Chapter 9 Quotes

“We’re making progress.” I put out my hand, palm down. “Come on, put your hand on mine, like the football team does.”
One by one, Sherman, O’Dell Roy Lee, and Quentin solemnly placed their hands one on top of the other, all on top of mine. “Rocket boys,” I said. “Rocket boys forever!”

Related Characters: Homer Hickam Jr. (speaker), O’Dell , Sherman , Quentin , Roy Lee
Page Number: 132
Explanation and Analysis:

In this scene, Homer and his new friends christen themselves the "rocket boys." The scene is full of symbolism; most importantly, the rocket boys take on the behaviors of football players, cheering for their "team." As Homer has already made clear, science and math have eclipsed football as the point of emphasis in Coalwood schools. It's only appropriate, then, that the rocket boys behave like football players—the science students have replaced the jocks.

More generally, though, the scene establishes the importance of groups for Homer and his friends. Homer doesn't always have much in common with his fellow rocket boys, and yet they're all united in their ambitions of building rockets and going to college. By working together, the rocket boys all benefit. There are many times throughout the novel when one of the boys considers leaving the group altogether, and it's only because of the encouragement of the rest of the group that everyone remains involved. Individually, the rocket boys have their own strengths and weaknesses: together, their strengths multiply and their weaknesses disappear.

Chapter 17 Quotes

I told him about my conversation with the machinist. “I think he’s right,”: I said. “It’ll take us forever your way.”
“And when this rocket blows up and you don’t have a clue what caused it?” Quentin asked, his face pinched. “What will you have learned then?”

Related Characters: Homer Hickam Jr. (speaker), Quentin (speaker)
Related Symbols: Rockets
Page Number: 230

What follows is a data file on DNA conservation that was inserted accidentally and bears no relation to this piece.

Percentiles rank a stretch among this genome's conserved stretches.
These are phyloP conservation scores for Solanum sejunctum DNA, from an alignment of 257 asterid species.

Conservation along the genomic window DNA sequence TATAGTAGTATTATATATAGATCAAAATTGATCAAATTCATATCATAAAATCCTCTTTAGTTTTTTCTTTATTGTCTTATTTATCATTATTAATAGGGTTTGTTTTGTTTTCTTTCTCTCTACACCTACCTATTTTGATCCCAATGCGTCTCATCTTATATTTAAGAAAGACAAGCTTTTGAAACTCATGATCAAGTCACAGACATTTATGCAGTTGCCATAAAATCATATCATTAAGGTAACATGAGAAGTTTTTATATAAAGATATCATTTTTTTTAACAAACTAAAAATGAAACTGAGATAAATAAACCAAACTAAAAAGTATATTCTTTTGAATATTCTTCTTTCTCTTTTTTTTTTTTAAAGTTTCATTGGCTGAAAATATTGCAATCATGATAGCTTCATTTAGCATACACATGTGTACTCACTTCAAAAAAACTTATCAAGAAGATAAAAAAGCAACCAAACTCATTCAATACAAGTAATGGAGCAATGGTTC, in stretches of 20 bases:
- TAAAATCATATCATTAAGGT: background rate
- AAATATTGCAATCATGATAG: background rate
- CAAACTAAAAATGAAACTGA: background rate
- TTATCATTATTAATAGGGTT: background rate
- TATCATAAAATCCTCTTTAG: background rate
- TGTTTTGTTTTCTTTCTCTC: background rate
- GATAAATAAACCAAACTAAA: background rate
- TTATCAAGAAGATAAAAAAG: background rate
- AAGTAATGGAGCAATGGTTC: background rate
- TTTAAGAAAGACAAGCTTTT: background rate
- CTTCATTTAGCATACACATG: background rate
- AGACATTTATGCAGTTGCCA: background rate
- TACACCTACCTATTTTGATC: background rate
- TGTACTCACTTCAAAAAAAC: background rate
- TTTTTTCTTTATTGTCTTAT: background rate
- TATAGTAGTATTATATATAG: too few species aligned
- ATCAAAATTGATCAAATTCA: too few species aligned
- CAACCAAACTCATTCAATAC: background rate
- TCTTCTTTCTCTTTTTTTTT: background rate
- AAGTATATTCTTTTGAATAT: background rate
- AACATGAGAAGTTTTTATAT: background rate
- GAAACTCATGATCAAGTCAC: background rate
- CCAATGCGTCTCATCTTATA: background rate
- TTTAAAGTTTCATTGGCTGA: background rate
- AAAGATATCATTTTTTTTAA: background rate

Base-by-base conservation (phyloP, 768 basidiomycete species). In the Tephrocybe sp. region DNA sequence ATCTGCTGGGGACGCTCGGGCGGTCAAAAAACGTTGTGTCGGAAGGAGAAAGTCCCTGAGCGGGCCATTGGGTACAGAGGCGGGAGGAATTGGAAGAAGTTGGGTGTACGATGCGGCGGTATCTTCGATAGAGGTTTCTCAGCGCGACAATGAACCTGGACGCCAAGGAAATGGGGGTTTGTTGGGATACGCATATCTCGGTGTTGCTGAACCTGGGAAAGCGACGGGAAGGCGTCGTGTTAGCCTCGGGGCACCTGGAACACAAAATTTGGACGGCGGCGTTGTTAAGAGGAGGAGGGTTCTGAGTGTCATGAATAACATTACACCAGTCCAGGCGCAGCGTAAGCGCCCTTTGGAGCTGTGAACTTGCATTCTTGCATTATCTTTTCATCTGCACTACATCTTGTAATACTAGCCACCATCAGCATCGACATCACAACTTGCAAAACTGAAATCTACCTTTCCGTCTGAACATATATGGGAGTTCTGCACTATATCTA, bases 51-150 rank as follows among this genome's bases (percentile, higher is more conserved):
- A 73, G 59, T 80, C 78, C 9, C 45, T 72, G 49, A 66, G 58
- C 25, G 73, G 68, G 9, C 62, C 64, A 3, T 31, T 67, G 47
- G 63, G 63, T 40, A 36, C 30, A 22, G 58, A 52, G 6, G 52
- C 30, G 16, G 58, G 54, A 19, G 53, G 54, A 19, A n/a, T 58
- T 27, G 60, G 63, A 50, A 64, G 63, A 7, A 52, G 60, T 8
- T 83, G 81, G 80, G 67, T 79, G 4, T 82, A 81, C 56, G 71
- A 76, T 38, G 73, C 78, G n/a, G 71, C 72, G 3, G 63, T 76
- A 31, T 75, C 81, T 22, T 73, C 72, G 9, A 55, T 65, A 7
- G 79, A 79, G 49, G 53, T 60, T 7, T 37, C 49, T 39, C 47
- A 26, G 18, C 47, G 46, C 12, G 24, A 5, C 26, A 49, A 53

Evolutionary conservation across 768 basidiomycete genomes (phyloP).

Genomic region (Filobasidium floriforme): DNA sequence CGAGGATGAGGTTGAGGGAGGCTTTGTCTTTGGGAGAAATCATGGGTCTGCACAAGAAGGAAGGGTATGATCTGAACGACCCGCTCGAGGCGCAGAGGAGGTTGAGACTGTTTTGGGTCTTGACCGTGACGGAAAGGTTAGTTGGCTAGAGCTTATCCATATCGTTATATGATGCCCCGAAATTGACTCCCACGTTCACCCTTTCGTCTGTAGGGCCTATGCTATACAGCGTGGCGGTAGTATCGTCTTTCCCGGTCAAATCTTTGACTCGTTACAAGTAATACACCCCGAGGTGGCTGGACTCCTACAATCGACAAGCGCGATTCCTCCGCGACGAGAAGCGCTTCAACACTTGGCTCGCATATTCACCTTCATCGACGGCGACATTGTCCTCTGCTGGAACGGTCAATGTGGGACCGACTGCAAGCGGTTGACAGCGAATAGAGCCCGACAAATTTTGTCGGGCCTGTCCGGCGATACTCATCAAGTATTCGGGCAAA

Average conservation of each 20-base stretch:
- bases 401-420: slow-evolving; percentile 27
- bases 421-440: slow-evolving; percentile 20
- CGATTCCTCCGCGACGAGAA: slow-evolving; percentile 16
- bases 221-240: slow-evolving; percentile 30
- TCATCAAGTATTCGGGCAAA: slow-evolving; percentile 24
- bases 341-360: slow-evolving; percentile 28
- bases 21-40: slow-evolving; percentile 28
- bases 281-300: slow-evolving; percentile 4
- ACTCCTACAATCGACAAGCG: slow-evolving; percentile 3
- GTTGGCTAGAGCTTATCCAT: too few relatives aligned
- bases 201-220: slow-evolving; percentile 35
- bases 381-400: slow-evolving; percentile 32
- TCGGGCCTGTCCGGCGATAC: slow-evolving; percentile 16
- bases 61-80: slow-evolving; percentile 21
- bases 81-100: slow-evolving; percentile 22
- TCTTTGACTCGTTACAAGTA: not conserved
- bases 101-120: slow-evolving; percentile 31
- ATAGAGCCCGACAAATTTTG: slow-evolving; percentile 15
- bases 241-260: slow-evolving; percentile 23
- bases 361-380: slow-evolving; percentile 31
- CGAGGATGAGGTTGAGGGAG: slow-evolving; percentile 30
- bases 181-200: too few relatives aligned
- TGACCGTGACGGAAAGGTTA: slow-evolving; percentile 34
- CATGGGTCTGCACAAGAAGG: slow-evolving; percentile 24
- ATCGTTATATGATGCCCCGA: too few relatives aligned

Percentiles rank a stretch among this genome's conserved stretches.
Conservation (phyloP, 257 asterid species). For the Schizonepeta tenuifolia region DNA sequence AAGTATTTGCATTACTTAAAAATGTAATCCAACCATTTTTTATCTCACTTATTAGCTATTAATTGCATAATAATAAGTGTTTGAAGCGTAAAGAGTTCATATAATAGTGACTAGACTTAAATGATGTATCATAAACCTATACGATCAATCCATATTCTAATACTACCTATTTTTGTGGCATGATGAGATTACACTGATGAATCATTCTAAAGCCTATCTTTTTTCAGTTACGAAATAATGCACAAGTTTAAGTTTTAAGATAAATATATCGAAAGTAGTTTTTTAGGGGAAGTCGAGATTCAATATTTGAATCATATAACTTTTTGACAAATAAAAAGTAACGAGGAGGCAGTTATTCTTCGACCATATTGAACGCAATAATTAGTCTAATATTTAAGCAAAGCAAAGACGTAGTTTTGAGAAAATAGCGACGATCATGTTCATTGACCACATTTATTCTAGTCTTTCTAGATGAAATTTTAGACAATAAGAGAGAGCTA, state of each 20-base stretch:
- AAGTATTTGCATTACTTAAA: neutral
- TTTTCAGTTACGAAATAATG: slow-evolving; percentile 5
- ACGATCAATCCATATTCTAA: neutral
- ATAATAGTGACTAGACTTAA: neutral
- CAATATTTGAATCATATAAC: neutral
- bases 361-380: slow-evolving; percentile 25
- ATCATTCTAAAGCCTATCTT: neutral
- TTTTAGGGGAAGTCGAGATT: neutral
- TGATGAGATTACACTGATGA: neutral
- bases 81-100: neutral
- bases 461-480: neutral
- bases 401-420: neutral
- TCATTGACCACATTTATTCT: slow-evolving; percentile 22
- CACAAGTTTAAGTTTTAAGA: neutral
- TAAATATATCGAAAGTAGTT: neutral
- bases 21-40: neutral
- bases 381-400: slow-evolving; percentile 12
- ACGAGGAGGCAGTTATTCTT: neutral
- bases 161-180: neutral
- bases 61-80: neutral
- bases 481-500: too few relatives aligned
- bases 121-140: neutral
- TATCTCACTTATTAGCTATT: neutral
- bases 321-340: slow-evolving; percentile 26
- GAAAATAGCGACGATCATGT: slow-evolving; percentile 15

Explanation and Analysis:

This excerpt shows us one of the most important clashes between Quentin and Homer. The quotation is also important because it underscores the differences between Quentin and Homer's ways of conducting scientific research. After the BCMA proposes a number of major changes to rocket design, Homer wants to add all 5 or 6 changes modifications to the group's rockets at the same time. Quentin, however, believes that the changes should be added one at a time; this will allow the group to identify the results of each change, establishing a more scientific relationship between causes and effects.

The quotation shows that Homer may be a little too enthusiastic about rocket designing: in his haste to build a good rocket, he takes short cuts and neglects the important scientific research needed to maximize results. It's also the case that Quentin is a little too cautious and slow-paced: in his love of the scientific method, he's ignoring the fact that the BCMA only has a finite amount of time before the upcoming science fair.

While Quentin turns out to be right about the need for a careful, slow-paced approach to rocket design, the more important point here is that Homer and Quentin need each other; in other words, they balance each other out. Only as a group can the BCMA succeed—if it were just Quentin or just Homer, the rockets would never win any prizes.

Chapter 22 Quotes

“You had the calculus class, Quentin. You work them.”
“No,” he said adamantly. “Miss Riley gave you the book. You know calculus as well as I do. Quit stalling!”

Related Characters: Homer Hickam Jr. (speaker), Quentin (speaker), Miss Riley
Page Number: 292
Explanation and Analysis: